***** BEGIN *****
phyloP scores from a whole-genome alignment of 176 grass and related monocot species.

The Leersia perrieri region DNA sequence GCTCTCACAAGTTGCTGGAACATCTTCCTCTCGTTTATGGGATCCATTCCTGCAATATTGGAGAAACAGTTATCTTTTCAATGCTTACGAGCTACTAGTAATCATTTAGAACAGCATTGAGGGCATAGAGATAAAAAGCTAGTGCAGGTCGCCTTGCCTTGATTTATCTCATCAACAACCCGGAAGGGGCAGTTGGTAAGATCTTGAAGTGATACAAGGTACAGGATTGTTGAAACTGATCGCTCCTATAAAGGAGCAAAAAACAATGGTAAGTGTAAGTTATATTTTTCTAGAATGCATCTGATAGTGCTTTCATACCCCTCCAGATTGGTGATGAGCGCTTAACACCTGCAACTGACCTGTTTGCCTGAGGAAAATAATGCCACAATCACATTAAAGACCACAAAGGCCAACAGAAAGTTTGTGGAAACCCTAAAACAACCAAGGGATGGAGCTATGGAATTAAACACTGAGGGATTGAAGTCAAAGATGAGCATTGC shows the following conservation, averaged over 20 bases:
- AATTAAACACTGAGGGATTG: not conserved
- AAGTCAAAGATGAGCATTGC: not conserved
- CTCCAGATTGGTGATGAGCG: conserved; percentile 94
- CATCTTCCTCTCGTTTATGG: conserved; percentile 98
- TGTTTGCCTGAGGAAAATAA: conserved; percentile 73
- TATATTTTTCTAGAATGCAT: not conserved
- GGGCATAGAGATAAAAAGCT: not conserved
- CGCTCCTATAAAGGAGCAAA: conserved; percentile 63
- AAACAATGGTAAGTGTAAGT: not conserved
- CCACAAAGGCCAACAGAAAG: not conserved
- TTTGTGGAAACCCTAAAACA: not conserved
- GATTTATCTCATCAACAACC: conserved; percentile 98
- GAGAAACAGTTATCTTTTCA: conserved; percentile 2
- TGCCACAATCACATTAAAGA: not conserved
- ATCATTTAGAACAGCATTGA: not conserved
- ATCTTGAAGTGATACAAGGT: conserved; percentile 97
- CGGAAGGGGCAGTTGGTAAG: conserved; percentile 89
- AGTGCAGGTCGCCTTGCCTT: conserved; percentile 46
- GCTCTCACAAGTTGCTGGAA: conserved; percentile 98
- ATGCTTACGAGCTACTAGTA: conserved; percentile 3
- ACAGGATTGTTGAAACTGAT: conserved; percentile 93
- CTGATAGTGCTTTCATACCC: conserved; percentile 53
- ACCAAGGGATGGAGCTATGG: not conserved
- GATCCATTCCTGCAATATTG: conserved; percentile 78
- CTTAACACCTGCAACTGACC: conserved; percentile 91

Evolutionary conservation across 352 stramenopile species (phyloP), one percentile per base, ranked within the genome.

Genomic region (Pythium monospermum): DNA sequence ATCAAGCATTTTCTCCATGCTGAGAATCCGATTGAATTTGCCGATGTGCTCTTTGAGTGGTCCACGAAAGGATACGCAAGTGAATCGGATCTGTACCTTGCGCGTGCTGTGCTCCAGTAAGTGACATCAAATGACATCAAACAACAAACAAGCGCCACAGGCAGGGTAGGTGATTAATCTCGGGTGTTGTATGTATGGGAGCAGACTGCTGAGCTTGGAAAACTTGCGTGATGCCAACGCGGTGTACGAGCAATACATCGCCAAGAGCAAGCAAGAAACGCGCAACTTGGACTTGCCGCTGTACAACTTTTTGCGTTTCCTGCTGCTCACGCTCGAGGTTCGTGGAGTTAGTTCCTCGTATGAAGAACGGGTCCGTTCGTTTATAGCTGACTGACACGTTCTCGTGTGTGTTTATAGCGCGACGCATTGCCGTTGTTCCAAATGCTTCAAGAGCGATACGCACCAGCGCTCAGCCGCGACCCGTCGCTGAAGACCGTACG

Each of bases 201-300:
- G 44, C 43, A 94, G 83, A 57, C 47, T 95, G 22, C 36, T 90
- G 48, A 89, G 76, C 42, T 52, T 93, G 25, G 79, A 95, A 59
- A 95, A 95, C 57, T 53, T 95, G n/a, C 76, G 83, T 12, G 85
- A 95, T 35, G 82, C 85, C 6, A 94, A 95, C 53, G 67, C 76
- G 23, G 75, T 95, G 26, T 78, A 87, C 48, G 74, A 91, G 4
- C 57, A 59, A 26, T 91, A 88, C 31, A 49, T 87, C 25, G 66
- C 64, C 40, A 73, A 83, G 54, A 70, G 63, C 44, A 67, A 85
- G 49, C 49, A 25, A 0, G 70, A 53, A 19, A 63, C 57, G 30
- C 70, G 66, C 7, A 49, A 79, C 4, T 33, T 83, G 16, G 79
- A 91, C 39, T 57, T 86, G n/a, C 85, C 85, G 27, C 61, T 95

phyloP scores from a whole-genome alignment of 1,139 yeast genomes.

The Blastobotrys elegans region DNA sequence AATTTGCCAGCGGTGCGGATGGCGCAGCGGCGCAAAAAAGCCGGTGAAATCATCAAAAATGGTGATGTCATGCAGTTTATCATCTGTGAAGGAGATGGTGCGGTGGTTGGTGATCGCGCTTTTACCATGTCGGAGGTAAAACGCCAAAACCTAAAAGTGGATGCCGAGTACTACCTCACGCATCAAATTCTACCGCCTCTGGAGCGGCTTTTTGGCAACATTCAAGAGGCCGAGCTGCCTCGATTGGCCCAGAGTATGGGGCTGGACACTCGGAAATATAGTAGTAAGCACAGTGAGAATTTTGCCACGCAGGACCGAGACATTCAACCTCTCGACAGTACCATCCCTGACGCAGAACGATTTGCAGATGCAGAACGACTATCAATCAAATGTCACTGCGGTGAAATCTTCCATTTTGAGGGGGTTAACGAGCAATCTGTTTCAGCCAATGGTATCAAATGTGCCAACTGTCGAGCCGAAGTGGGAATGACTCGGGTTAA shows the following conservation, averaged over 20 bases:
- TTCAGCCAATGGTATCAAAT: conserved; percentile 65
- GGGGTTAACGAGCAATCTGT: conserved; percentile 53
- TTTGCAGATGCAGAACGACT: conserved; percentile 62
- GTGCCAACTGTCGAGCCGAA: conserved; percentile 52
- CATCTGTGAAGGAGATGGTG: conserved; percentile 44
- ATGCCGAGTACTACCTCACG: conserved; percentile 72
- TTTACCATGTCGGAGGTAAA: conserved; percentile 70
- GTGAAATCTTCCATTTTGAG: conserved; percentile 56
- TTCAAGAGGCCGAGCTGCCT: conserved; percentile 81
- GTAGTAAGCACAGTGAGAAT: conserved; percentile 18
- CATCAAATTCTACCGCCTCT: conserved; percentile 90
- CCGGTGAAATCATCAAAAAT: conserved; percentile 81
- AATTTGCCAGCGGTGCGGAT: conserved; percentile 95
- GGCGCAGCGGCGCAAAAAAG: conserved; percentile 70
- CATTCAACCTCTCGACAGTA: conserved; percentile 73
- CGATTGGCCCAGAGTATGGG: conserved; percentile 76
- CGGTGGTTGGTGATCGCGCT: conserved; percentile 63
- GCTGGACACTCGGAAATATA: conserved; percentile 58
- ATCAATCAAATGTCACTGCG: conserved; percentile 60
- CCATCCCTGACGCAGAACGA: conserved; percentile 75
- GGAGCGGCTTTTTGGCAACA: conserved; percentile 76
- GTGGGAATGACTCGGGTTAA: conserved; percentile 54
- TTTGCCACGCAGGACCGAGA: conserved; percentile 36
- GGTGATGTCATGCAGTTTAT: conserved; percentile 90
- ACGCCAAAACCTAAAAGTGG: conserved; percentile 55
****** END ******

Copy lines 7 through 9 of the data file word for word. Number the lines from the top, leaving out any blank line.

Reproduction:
- TGTTTGCCTGAGGAAAATAA: conserved; percentile 73
- TATATTTTTCTAGAATGCAT: not conserved
- GGGCATAGAGATAAAAAGCT: not conserved